Another little detail: Did he think it appropriate to have two close relatives sitting on the same school board? Perez's perpetual grin wilts slightly around the edges and then quickly returns. He leans forward as he confides that his father posed a similar question: "He asked me: “So, don't you think it's going to be strange?' Some people may say that we have the perfect relationship. I wouldn't trade my father for anybody else. In the end, though, if I was going to go on the [school] board and be his puppet, I'd immediately be out of there when my re-election came up in four years." This was good enough for Perez the elder, who had one more piece of advice for his son: "He told me to really think about it and see if this was what I wanted to do. He told me obviously there are sacrifices when you get into public office. You're now in the public eye."
Frank Cobo, a Perez opponent who didn't make it past the primary, doesn't buy the business about sacrifices and political independence. He believes Perez was never a legitimate candidate, and he's suing to force a new election with all the original candidates except Perez. "He did everything wrong," Cobo asserts. "There isn't one thing he did right. Whether I have a special election or not, I'm proud to say I kept that joker off the board."
The antagonism is lost on Perez. He insists he was always honest about his efforts to find a residence within District 7. "To tell you the truth, I know I didn't do anything wrong," he says. "I am in a career where integrity is important, and frankly it's ludicrous to think I'm going to come out and make up these stories and jeopardize my career for a seat on the school board. I'm at peace with whatever [the various judges] decided. I don't agree with what they said, but I can go to sleep at night knowing I told the truth. I was basing myself on the way the law was written. If people don't agree with that, then they need to change the law."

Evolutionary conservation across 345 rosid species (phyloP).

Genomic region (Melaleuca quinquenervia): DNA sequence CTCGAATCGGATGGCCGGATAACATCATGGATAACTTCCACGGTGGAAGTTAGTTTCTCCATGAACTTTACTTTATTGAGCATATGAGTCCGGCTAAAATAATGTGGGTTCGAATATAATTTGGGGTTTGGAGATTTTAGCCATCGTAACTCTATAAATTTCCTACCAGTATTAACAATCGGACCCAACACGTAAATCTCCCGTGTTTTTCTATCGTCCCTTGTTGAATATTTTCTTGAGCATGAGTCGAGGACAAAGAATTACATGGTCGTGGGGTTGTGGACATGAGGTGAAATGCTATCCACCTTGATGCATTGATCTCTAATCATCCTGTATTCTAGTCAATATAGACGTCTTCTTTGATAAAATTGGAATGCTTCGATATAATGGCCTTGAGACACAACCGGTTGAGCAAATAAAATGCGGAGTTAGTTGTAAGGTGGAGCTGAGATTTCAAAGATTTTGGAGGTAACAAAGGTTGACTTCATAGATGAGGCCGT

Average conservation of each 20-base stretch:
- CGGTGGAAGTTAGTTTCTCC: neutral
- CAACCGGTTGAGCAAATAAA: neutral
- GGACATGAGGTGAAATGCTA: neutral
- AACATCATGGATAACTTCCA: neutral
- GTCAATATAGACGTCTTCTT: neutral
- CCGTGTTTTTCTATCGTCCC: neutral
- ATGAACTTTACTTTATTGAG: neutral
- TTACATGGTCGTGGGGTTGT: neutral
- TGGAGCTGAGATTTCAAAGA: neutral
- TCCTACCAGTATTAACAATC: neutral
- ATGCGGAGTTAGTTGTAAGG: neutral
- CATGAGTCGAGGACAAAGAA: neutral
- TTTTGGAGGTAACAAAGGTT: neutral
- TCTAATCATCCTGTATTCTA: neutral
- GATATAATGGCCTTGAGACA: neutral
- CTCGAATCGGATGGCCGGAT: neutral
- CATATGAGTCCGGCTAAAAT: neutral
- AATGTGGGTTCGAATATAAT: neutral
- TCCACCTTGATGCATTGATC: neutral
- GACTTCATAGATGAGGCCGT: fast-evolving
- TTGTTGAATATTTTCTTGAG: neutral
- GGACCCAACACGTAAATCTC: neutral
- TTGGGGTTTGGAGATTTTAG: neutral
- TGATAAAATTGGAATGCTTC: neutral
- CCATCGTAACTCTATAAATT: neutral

The sky overhead is slate gray, the river below is mud brown, and Alberto Milian is staring somewhere in between, trying to picture a future that is as opaque as the elements before him. "I'm just considering the options," says the hard-charging loser in the Miami-Dade State Attorney's race during a recent lunch at Joe's Seafood, on the rear deck perched over the Miami River. "I need a job."
You wouldn't think the election was over the way Milian enters the restaurant. He glad-hands the valet and waitstaff, vigorously asking everyone how they're doing. It's hard to tell if he's naturally this way or if he's hoping for a glimmer of recognition in their eyes, an acknowledgement of his brief celebrity.
Odds are his celebrity has only begun. By conventional standards the 40-year-old Milian pulled off a remarkable feat on election day. Despite having spent his entire legal career in the Broward County Prosecutor's Office and despite campaigning here as a virtual stranger (although he did have help from the majority of the county's police unions), he racked up 44 percent of the vote. The accomplishment was even more stunning given that he was fresh from the controversy that dogged him throughout his campaign: the pesky matter of decking a defense attorney during a dispute over jury selection.
But to hear Milian tell it, he actually thought he would win, had his heart set on it in fact. Which helps explain why he can't seem to find the exit ramp off the campaign trail. "The problems we complained about during the election are still out there," he says as urgently as if he were chatting up los viejos in Little Havana. "And if Katherine Rundle focuses on public corruption, violent crime, and provides the leadership for police that they need, then we've won the election."